Motorcycle exhaust sound is a pleasant sound to us riders. But, it becomes annoying when it starts to backfire and create a banging and loud popping or banging sound. A motorcycle backfire is a problem that can damage the engine and reduce its life. So, let’s dive into; what causes a motorcycle to backfire with its solution. Here is what you need to know.
So, Why does my motorcycle backfire? The backfire is caused by the incorrect fuel-to-air ratio that causes the fuel to burn outside of the combustion chamber. Because of this, you will see flames coming out of your motorcycle exhaust, known as backfire. So, it’s a sign that combustion is happening outside of the combustion chamber.
You will encounter a short-lived flame coming from your motorcycle exhaust in backfiring. There are several reasons for a motorcycle to backfire thus we will be discussing all the reasons below with their solutions.
Reasons for motorcycle backfire and ways to fix them:-
- Incorrect Fuel: air ratio
- Faulty / Dirty Carburetor
- Bad Spark plug
- Incompatible aftermarket Exhaust Upgrades
- Incorrect jetting
- Poor fuel Grade
Incorrect Fuel to air-ratio
One of the main causes of backfiring in motorcycles is the incorrect fuel-to-air ratio. The air-to-fuel ratio needs to be correct for the fuel to burn correctly and efficiently in the engine. If the ratio is not correct; because of being too rich or too lean, then it will cause a malfunction in the combustion process in the engine. If you are unsure of the terms; running lean or running rich, it might help.
Engine Running Lean:- It means there is too much air than fuel in the combustion chamber.
Engine Running Rich:- It means the engine is receiving too much fuel and less air combustion chamber.
These situations can occur due to two reasons either your motorcycle carburetor is faulty or the fuel injector is defective.
In both cases your motorcycle can backfire but here are the things you should do to address them. So, here is the problem that a lean and rich mixture can create.
If the engine is running lean then there could be problems with the Inlet valve and Carburetor timing. Here are the tips to troubleshoot these problems.
- While the motorcycle running lean the engine is receiving more air and less fuel causing the motorcycle to backfire.
- For this to resolve you need to do some timing settings to the carburetor. As carburetors are the main component controlling the mix of fuel and air. Thus, by setting the timing on carburetors you can fix the problem of the engine running lean. Here is an article on itstiilruns where everything is discussed in detail step-by-step process to timing the carburetor.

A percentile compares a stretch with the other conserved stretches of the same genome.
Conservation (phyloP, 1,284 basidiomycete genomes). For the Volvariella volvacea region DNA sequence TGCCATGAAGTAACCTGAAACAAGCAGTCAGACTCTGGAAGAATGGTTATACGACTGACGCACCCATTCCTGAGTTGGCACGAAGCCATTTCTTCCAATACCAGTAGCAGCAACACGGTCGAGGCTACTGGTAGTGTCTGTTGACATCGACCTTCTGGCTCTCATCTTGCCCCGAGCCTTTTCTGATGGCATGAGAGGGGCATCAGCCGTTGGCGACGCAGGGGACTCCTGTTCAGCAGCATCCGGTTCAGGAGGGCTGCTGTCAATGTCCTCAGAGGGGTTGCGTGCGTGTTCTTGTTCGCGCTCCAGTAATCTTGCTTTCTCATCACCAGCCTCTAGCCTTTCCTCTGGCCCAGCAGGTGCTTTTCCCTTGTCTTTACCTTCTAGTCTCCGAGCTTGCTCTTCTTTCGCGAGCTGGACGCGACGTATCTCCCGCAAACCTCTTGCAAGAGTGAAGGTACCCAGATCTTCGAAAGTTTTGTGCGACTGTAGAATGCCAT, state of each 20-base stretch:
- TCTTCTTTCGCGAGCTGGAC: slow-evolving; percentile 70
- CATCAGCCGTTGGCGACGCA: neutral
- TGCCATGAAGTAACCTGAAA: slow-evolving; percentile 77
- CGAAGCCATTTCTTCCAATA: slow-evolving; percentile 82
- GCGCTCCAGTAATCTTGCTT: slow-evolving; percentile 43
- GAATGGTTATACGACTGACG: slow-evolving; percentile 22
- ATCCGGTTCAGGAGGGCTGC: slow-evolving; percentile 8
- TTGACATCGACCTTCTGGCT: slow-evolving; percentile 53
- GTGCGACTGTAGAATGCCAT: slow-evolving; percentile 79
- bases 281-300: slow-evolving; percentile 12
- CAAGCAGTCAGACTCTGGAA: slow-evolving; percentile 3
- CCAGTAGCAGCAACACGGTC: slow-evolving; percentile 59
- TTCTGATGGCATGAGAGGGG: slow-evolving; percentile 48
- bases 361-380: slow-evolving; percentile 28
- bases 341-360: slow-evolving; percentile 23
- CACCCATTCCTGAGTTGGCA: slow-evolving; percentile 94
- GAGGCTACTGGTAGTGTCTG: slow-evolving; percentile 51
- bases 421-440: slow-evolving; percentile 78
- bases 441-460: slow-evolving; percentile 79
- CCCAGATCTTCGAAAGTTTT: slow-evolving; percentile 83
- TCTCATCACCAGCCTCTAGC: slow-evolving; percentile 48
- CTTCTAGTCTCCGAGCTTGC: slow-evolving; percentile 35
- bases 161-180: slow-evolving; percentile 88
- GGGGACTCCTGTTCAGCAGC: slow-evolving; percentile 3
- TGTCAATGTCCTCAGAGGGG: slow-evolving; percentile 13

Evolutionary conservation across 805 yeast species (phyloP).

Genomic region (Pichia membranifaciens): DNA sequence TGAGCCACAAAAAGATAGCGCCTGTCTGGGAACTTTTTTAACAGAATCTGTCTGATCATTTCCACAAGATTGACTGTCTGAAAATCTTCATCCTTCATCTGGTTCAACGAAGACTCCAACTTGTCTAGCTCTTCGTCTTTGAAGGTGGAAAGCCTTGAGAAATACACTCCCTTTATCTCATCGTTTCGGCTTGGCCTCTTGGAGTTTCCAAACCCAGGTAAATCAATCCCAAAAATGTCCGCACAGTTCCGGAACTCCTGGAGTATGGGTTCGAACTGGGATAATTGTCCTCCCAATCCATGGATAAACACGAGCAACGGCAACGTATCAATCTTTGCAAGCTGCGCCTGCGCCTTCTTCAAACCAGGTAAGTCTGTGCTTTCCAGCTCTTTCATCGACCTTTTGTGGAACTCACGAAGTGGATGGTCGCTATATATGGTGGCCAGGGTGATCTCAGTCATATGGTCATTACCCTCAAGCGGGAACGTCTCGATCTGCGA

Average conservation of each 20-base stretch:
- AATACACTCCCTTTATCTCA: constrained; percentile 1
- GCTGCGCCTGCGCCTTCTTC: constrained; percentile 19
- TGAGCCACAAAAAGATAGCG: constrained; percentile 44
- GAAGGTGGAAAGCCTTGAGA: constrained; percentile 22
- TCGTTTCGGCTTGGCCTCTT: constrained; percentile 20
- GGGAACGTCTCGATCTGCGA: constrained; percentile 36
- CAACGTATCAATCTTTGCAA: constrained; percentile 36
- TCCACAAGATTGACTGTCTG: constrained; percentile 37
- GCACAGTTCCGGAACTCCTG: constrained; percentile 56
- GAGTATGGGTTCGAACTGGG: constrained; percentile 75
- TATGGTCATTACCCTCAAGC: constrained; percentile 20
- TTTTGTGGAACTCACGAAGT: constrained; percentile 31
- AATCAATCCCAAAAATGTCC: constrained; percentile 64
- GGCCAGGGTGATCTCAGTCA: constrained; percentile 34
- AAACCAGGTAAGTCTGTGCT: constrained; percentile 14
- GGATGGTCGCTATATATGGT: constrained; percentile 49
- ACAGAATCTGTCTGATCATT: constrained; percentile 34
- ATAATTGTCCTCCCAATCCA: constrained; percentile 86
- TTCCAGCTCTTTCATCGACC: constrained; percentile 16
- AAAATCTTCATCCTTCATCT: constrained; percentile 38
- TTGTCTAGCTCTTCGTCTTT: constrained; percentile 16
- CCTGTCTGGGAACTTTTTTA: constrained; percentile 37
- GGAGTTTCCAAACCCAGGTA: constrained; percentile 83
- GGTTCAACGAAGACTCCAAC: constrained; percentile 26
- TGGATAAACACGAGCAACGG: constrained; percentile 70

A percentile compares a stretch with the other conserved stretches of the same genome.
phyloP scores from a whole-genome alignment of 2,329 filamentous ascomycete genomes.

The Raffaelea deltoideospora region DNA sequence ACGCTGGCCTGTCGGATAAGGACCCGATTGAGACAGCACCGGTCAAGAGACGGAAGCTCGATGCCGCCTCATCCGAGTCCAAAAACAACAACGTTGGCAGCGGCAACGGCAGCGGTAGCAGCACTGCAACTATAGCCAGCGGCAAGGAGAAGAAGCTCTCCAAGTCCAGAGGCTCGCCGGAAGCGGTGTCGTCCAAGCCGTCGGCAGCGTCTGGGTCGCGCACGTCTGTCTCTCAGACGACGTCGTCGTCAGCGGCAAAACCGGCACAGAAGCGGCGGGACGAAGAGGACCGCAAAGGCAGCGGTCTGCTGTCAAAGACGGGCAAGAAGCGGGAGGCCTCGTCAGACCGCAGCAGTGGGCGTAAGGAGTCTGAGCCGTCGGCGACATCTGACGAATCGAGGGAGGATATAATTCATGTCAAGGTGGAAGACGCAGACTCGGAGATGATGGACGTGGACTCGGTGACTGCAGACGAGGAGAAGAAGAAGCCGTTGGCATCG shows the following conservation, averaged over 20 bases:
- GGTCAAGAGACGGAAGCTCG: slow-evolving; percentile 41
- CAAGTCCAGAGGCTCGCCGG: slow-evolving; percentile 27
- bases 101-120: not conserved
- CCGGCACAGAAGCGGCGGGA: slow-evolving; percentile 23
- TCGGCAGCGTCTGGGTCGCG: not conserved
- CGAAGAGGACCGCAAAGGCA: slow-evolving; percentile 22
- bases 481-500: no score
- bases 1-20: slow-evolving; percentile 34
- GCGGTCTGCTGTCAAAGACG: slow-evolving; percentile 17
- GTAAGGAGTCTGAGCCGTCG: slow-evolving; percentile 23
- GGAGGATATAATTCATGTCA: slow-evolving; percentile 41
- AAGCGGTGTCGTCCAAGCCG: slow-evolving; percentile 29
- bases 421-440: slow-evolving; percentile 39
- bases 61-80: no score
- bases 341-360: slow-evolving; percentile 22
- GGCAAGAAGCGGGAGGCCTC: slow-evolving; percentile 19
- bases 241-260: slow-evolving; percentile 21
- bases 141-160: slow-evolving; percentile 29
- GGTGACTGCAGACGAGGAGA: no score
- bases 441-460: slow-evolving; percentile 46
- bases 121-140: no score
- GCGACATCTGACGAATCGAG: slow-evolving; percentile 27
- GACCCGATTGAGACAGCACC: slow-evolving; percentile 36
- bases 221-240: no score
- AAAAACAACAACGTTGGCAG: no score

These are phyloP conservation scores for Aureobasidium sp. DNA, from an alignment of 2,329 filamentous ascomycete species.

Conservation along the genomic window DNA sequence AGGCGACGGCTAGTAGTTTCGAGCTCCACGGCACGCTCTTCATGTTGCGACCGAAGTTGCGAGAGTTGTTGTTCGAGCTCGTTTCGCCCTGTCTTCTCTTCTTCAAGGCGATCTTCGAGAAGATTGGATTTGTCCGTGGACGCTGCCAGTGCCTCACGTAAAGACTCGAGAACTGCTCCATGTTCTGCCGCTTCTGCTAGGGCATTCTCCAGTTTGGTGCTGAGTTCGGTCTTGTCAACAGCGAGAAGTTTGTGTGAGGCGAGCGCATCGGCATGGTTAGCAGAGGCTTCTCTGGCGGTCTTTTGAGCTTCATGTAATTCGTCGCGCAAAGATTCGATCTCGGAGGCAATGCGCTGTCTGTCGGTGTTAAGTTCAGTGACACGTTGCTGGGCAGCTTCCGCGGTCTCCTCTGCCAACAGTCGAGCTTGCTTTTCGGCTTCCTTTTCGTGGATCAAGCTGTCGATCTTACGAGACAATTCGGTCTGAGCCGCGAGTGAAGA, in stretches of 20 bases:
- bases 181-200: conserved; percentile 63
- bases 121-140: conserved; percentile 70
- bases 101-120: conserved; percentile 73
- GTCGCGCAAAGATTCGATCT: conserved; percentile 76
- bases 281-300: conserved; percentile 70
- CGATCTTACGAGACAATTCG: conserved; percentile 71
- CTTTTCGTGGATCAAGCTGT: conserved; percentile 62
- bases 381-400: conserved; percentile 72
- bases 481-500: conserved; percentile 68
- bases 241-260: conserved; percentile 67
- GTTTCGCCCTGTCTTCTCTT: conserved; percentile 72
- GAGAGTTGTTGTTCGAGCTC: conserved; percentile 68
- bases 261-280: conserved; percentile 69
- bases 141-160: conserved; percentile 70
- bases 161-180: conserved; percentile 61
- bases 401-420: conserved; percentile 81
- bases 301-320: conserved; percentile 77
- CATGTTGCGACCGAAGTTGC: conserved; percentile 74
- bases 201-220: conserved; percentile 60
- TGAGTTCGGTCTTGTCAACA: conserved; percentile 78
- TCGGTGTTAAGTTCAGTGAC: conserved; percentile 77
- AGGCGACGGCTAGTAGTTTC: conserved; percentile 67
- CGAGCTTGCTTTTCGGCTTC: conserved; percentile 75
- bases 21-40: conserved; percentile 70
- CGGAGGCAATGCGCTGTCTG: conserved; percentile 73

- Inlet valve’s primary work is to allow the fresh mix of fuel and air to flow in during the intake and after the process provides the exit for a spent gas during the exhaust stroke. Thus problems with the inlet valve can cause issues with the combustion process that can result in backfire.
Thus, to resolve the issue first check the inlet valve, if it’s causing low fuel entry then address the issue and replace the inlet valve.
If the engine is running rich there could be problems with carburetor tuning and air filter. Here are the tips to troubleshoot these problems.
- While the motorcycle running rich the engine is receiving too much fuel and very little air. So, here you should check the air filter, it is the one responsible for providing the required clean air to the combustion chamber. If it’s dirty or clogged you must clean it or, if it’s old replace it with a new air filter.
- But, when you see the air filter it’s perfectly fine and clean. Then, it’s an indication that something is wrong with the carburetor. For a proper fuel mixture, the carburetor tuning should be at its stock setting. But somehow it’s not that’s the reason your motorcycle is running rich. So, it’s time to tune your carburetor to its stock setting. Here is an article from sscycle.com that discusses tuning your carb in detail. Follow along and you will be able to do the job easily.
Faulty / Dirty Carburetor
If your bike is backfiring and the motorcycle has a carburetor instead of a fuel injection then it’s time to inspect it.